Africa’s Century of Integrity


British politician and diplomat, Paddy Ashdown, in a 2012 TED talk, said that global power shifts take place among the nations of the world once every century. Such shifts are usually characterized by a cacophony of jangling conflicts and plenty of bloodshed. Mr. Ashdown says the last of the power shifts so experienced was from the old powers of Europe across the Atlantic to begin what he called the American Century.

He predicted that this one would come to its end within the next decade. While he seemed certain about the movement of power from American to other hands, there is no certainty as to whose hands that will be because the shift that ended the American century is characterized by a phenomenon not experienced before.

This is the increasingly important role of non-state actors in a new vertical movement of power that does not respect national borders or constituted authority. Lateral shifts at the apex of authority usually resulted in the replacement of one power by another in the position of pre-eminence. However the rules that governed intercourse among nations in peace and in war times remained broadly appreciated and respected by state parties. Nations and non-state actors are now embroiled in a confusing cocktail of violence, pogroms and demonization that leave one wondering whether to just toss up a coin to decide the good or bad guys.

The bewildering plethora of political, religious, economic, tribal, special and generalized interest groups that line up daily at the United Nations Office at Geneva to consult with the United Nations Secretary-General's special envoy for Syria is an indication of how intractable the vertical power shift can be. Gone are the days when one could just jet into Syria and do business with "Strong Man Assad" and consider it done. The mix of ISIS and anti-ISIS has become a dough whose ingredients it will take an alchemist to reconstitute. And some prophets believe this is just the beginning.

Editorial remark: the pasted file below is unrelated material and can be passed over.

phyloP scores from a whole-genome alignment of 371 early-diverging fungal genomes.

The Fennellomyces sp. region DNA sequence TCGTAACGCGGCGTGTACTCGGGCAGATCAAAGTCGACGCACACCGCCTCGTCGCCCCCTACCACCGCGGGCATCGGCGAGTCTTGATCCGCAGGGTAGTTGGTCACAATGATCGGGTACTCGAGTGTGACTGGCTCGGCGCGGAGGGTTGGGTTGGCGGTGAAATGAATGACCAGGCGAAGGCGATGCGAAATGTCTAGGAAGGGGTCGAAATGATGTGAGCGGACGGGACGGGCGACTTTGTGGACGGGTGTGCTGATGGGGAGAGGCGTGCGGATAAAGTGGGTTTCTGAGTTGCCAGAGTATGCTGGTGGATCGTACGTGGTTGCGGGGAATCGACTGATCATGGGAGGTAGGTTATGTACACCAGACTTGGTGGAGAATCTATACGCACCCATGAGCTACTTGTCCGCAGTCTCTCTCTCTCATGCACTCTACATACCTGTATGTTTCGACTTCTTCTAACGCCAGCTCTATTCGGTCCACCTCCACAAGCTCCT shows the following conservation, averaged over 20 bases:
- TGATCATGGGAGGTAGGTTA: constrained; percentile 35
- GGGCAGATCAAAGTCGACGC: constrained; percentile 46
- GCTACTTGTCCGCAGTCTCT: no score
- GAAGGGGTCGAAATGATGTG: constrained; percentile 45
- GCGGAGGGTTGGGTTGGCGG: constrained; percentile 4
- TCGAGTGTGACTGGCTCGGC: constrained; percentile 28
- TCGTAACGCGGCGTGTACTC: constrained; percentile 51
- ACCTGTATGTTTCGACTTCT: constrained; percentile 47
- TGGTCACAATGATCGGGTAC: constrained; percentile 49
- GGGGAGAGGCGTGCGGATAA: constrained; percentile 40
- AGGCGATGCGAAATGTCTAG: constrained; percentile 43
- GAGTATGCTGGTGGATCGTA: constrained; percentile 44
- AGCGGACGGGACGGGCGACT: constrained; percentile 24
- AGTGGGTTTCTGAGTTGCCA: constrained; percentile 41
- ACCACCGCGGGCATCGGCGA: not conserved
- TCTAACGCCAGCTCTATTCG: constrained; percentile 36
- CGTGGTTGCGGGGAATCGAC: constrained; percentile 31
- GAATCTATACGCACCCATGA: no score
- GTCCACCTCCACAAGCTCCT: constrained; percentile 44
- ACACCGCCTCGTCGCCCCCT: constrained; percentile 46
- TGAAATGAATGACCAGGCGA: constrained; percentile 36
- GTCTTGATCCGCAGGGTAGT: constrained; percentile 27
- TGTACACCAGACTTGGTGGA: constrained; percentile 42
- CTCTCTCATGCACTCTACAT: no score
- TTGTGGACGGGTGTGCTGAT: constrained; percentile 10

In Africa, the decade of "the wind of change" enters its century. Perhaps one needs to test Ashdown's theory here. Where has the power been in Africa during the American century and to where will it now shift?

The unfolding story of the peaceful transition of power from an incumbent president of the largest economy on the continent to an opposition candidate who was considered unelectable a few weeks to the presidential elections may give us a pointer or two. In the run-up to the Nigerian presidential elections, the two major political parties held their primaries. President Buhari's All Progressives Congress had several formidable candidates, one of who was ferrying delegates from the states into Lagos with chartered flights and private jets and distributing envelopes full of United States Dollars to party delegates. It is instructive that the delegates took the Dollars, enjoyed the largesse and voted Buhari who confessed he had no fistful of Dollars to distribute. Even if he had any, he would not have engaged in the distribution fray because he did not want to compromise any delegate's conscience. It was reported that some of the delegates, hardened politicians of many duels were shedding tears of empathy with this austere icon of integrity.

The Buhari nomination, and subsequent election victory, in a country that was fast becoming a byword for impunity should indicate a shift worth noting. One can easily say that from the time of African independence up to now, power in Africa has been entrenched in the lap of the elite that have taken on various guises. There was the generation of the sacrosanct "fathers of the nation" with larger than life stature. They were followed by "the inheritors" that were in most cases swept away by "the Messiahs" that can be divided into two: the "messianic" and the "diabolical". The messianic were generally dislodged very quickly if not deleted altogether. (The likes of Murtala Mohamed and Thomas Sankara.). Buhari's first coming was terminated because he was "too focused on Nigeria's national interest". Will his second coming mean a shift from the stranglehold  of a kleptocratic elite steeped in impunity to a more responsible governance culture characterized by integrity and accountability? Can we dare to hope that the Buhari watch begins Africa's century of integrity?
We will have to wait in the patient womb of time.